Presentation on theme: "Storyboarding as Writing Process: Integrating Technology and Writing Standards to Create Highly Interesting Digital Media Georgia Council of Teachers of."— Presentation transcript:
Storyboarding as Writing Process: Integrating Technology and Writing Standards to Create Highly Interesting Digital Media Georgia Council of Teachers of English Conference February 12, 2010 Jennifer S. Dail, Kennesaw State University Heather Barton, Kennesaw State University Jessica Sprecher, Kennesaw State University
Schools are still locked into a model of autonomous learning that contrasts sharply with the kinds of learning that are needed as students are entering the new knowledge cultures. Gee and other educators worry that students who are comfortable participating in and exchanging knowledge through affinity spaces are being deskilled as they enter the classroom (Jenkins, 183).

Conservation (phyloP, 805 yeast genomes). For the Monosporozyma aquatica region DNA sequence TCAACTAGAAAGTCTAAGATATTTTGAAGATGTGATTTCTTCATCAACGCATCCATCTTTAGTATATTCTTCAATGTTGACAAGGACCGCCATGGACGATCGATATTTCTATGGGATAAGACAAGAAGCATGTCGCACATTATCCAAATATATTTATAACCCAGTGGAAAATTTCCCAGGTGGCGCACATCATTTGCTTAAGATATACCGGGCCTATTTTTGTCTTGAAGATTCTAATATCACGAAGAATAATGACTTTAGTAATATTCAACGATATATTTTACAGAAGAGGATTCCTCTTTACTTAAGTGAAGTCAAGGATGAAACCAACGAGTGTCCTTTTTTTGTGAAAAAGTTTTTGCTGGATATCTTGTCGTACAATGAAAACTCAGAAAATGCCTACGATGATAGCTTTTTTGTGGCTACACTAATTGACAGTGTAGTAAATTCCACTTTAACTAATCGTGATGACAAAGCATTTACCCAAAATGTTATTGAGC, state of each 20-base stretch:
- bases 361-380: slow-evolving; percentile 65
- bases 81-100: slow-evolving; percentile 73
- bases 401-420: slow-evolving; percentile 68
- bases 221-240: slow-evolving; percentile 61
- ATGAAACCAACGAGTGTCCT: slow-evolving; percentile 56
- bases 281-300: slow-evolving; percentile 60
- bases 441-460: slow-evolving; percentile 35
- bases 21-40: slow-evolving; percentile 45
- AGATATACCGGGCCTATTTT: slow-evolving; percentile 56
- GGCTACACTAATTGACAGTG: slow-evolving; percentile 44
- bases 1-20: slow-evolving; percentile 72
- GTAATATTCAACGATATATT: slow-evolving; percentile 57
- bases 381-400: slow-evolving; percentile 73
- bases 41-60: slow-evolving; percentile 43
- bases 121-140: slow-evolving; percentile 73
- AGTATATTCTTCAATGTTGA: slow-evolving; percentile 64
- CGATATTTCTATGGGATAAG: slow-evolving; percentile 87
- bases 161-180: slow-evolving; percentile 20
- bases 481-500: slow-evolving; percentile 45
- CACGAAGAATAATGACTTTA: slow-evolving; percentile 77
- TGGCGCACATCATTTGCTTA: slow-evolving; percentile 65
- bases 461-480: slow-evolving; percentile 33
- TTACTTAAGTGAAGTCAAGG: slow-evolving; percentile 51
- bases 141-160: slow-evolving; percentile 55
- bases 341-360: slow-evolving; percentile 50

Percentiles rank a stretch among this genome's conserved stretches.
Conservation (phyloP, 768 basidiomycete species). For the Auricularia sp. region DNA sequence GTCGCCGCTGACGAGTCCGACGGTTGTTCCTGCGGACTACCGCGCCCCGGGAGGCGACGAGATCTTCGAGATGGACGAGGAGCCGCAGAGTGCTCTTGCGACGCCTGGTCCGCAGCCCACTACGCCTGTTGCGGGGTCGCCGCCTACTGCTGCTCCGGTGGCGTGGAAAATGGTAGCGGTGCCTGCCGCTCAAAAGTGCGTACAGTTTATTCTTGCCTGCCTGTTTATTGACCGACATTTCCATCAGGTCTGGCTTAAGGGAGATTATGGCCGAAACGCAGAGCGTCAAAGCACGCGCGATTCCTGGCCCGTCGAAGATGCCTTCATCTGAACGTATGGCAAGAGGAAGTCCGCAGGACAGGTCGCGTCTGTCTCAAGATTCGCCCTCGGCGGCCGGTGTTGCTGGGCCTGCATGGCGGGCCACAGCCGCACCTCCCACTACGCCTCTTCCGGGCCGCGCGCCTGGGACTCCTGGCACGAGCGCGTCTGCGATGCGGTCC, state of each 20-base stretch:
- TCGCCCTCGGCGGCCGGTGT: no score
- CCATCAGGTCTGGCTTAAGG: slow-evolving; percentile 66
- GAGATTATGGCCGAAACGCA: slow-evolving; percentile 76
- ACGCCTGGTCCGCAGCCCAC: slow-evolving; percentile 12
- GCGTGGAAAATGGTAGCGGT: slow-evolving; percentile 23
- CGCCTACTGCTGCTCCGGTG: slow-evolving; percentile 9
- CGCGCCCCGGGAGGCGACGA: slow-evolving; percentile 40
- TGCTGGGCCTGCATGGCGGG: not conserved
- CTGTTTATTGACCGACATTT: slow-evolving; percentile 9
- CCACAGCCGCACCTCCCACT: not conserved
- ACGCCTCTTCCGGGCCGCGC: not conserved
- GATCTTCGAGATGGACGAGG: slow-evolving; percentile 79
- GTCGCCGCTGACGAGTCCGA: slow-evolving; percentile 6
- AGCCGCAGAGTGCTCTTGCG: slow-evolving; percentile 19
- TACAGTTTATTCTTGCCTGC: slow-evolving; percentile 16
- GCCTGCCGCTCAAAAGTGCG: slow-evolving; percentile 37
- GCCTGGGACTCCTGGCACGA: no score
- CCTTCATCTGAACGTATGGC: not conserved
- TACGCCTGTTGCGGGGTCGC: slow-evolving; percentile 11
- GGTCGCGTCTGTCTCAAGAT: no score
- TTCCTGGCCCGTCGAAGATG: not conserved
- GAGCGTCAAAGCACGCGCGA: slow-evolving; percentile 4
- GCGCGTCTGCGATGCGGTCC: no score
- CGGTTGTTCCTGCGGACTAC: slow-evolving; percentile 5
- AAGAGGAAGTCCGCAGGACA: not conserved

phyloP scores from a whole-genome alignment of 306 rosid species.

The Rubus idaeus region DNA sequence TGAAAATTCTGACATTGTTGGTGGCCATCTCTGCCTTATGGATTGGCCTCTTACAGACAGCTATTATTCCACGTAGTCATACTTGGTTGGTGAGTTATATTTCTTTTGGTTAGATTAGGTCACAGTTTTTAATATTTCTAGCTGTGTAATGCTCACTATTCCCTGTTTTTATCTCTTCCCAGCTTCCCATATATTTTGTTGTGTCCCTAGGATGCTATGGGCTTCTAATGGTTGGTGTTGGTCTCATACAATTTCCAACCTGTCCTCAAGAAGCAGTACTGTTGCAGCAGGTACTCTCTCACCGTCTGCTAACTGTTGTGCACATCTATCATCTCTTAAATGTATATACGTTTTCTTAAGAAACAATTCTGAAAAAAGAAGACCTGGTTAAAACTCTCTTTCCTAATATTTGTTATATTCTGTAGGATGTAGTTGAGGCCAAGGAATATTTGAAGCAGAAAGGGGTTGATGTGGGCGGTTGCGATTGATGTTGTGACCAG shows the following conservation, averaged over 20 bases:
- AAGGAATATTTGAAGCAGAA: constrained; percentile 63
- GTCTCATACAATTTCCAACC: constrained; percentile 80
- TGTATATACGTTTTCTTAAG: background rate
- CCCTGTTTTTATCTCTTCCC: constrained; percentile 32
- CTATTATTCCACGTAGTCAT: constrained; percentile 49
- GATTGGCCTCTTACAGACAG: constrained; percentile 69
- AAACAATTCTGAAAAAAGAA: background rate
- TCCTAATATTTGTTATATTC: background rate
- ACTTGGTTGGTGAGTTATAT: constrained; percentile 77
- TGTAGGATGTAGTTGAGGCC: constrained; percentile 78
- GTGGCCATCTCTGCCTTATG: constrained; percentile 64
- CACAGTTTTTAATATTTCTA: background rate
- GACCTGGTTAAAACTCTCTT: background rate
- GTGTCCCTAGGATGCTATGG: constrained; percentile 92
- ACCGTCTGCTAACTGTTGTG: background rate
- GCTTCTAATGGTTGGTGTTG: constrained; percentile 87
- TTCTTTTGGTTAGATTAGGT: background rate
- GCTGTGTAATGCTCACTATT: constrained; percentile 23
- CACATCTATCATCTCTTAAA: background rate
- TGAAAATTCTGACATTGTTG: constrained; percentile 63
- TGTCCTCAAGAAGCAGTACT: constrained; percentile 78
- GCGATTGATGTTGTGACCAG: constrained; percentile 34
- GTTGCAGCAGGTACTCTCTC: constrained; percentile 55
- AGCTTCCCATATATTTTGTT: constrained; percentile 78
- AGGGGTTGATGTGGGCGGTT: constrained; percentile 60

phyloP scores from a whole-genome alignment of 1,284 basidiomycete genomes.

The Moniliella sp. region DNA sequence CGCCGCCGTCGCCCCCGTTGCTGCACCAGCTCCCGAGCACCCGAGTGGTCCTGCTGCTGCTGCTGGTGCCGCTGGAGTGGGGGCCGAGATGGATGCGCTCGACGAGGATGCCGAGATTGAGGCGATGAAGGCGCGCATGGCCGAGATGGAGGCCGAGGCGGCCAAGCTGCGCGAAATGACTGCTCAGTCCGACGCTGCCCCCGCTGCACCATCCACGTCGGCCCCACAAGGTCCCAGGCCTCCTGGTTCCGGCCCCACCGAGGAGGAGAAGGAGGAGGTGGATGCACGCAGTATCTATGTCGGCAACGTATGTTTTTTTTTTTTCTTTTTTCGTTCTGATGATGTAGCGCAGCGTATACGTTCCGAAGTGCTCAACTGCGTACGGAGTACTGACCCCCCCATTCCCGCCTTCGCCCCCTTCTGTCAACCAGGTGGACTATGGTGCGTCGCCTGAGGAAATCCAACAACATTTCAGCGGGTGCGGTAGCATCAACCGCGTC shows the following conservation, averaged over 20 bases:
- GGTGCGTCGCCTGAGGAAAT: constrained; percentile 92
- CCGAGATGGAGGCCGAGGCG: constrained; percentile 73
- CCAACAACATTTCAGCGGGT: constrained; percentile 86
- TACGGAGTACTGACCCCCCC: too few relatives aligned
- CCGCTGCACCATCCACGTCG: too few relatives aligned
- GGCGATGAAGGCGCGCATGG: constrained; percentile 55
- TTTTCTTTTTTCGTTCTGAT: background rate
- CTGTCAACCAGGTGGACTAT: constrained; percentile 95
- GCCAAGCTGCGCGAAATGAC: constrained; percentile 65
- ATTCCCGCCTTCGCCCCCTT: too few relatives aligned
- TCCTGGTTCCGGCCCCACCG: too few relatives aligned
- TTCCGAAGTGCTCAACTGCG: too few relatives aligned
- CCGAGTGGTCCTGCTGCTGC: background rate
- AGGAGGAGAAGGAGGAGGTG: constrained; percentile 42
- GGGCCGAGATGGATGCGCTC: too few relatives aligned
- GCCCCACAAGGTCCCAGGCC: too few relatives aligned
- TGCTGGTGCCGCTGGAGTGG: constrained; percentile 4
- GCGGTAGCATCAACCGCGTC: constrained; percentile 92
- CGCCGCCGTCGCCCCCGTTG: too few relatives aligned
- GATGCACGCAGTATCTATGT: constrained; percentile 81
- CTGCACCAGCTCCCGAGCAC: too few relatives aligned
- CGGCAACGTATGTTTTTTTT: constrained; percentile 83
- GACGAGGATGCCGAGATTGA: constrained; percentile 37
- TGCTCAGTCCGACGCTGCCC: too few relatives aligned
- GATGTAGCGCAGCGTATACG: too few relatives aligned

Underlying Assumptions of New Media Every consumer is a producer Choice of medium Competition for attention Layered textuality
New Media and Writing Improved writing through the implementation of technology when the technology is complementary to the curriculum Broad-based standards limited by high-stakes tests Multimedia projects enable students to find new ways not only to communicate with their audiences but to understand the world around them (Herrington, Hodgson, & Moran, 14)